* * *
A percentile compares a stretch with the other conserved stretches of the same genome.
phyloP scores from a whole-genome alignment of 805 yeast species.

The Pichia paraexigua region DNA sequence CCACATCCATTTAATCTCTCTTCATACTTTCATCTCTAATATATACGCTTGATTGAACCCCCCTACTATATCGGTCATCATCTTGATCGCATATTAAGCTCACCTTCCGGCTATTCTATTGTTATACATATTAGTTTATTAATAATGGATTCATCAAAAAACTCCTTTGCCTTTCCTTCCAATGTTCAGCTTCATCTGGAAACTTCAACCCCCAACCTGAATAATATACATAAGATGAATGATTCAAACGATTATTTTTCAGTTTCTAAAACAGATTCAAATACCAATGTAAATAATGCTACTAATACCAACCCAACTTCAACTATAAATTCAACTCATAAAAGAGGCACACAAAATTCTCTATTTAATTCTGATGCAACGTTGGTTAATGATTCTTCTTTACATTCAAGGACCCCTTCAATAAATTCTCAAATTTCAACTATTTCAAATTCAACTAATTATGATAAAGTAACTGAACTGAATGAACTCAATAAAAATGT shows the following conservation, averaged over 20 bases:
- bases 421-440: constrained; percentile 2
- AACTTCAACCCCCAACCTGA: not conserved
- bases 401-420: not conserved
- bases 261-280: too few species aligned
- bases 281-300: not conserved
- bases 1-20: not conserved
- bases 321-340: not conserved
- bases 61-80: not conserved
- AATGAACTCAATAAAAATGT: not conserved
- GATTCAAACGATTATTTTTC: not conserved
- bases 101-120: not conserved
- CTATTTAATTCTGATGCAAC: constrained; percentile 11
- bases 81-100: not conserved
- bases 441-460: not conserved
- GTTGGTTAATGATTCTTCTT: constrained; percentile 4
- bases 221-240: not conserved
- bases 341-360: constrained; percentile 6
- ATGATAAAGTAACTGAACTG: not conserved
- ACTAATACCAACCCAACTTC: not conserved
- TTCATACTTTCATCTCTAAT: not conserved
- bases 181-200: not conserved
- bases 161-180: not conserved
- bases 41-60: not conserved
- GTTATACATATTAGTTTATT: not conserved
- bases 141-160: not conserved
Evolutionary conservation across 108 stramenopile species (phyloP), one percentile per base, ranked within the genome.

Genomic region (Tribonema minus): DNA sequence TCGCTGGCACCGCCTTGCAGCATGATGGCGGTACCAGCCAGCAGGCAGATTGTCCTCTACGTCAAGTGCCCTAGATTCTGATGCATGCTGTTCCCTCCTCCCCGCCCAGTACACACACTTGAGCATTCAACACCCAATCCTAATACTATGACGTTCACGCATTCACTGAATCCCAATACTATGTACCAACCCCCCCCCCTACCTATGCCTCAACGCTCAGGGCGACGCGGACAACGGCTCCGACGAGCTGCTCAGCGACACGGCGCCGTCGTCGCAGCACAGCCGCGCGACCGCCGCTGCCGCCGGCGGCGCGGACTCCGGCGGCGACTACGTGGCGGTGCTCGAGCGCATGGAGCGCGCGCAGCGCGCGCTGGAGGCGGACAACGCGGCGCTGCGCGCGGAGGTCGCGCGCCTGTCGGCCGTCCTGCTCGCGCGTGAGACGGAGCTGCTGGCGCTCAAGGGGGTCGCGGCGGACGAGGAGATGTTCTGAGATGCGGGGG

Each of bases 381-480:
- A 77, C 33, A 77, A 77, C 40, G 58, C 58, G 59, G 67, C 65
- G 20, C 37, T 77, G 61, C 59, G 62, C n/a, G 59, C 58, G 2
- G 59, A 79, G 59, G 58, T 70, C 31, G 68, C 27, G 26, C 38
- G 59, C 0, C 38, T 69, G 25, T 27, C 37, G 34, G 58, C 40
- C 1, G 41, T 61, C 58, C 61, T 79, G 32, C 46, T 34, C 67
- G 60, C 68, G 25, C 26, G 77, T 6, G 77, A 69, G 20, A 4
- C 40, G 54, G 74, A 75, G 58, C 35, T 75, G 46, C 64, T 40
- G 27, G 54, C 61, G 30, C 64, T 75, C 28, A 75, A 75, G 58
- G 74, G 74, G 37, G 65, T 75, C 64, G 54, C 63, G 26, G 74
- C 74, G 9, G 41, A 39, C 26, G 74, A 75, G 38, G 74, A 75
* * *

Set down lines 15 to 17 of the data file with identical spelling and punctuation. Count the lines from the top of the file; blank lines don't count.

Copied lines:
- CTATTTAATTCTGATGCAAC: constrained; percentile 11
- bases 81-100: not conserved
- bases 441-460: not conserved